We don’t have to have all the answers ourselves. Speaking with a therapist or physician is a great way to get professional guidance and treatment. There is medication to stop drinking that can help reduce alcohol cravings as you work to change your drinking. And in alcohol therapy, you can learn strategies for reducing your alcohol intake while addressing co-occuring conditions like anxiety and depression. 

Practice Self-Care

Taking care of yourself should be most important, yet many of us struggle to prioritize it. Creating small habits can make a huge difference in our overall wellbeing. When we feel better, we’re less likely to crave an escape through binge drinking. 

Here are some self-care ideas to incorporate into daily life:

  • Move your body regularly. Go for a walk, do morning yoga, or join a gym.
  • Stay nourished. Drink enough water, eat nutritious foods, and treat yourself too!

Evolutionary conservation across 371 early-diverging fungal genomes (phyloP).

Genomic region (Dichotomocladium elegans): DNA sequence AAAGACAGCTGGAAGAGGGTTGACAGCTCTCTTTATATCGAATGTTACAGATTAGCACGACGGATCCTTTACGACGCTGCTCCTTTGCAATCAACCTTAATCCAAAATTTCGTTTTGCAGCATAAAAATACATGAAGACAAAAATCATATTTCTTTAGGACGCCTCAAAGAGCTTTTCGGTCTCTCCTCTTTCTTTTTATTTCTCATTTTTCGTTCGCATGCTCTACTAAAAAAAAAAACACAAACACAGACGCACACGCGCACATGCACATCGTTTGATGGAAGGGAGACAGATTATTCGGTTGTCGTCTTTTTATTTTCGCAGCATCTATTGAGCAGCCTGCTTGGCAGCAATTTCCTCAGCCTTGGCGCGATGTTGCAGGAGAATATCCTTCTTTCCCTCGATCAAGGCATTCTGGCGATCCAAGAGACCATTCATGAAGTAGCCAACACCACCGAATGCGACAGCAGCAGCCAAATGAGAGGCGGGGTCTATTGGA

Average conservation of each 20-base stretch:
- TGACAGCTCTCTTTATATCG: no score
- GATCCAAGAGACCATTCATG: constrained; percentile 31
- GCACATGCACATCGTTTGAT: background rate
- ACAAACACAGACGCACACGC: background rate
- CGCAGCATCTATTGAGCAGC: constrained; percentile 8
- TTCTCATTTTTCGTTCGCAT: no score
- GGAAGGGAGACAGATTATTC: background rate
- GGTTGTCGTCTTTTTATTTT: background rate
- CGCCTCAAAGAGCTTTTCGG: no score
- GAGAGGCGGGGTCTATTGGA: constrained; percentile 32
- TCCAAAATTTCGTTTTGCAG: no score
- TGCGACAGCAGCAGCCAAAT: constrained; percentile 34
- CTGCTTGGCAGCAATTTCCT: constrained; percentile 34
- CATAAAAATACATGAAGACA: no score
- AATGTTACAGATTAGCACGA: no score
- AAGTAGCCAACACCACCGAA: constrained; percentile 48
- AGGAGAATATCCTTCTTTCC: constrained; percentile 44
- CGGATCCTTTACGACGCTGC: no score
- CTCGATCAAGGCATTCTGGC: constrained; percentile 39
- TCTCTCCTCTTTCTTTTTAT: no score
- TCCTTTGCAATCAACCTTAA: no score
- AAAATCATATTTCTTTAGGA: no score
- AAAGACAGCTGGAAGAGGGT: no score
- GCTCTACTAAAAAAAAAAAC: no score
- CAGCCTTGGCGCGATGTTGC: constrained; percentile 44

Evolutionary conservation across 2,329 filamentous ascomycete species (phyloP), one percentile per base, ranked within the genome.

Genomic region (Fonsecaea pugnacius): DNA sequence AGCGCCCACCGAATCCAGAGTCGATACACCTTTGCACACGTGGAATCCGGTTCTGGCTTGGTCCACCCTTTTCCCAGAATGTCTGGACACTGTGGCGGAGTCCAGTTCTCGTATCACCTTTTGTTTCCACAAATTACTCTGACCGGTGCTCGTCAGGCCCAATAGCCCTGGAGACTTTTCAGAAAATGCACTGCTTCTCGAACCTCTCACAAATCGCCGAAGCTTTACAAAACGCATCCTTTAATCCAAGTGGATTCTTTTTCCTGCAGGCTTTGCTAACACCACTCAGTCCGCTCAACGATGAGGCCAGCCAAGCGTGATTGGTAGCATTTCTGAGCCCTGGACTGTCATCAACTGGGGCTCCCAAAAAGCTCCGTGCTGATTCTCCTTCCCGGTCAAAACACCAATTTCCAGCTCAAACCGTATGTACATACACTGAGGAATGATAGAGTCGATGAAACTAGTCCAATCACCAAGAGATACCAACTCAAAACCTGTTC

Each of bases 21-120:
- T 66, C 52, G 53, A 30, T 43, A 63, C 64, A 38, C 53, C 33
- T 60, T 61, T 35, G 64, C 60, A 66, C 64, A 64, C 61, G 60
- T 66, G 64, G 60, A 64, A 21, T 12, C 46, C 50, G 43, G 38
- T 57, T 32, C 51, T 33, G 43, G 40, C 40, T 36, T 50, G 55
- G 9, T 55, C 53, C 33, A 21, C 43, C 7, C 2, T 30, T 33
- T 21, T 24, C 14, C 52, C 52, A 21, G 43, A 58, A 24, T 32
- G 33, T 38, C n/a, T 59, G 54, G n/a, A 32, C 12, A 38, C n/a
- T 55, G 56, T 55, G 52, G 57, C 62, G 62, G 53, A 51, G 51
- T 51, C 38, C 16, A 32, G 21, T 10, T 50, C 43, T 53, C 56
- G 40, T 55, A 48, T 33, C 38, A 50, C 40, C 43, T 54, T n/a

• Do more of what you enjoy. Find new hobbies and participate in meaningful events.
  • Give back. It feels good to help others. Find local places that need volunteers.
  • Get enough rest. Take breaks from work, and take naps if you’re tired. 
  • Be mindful of screen time. Give your brain a break for a few hours each day. 
  • Get outside. Breathe fresh air. Let the sun shine on you. Find peace in nature.

The culture around excessive drinking is already changing, and we each can play a role in creating a society with healthier boundaries when it comes to alcohol. Start the conversation with your friends or family, and share this article with them. The best way to learn and create change is by sharing experiences and having open conversations. Our future generations depend on it.


  1. Center for Disease Control and Prevention. “Binge Drinking, https://www.cdc.gov/alcohol/fact-sheets/binge-drinking.htm.” Accessed Feb 14th, 2023.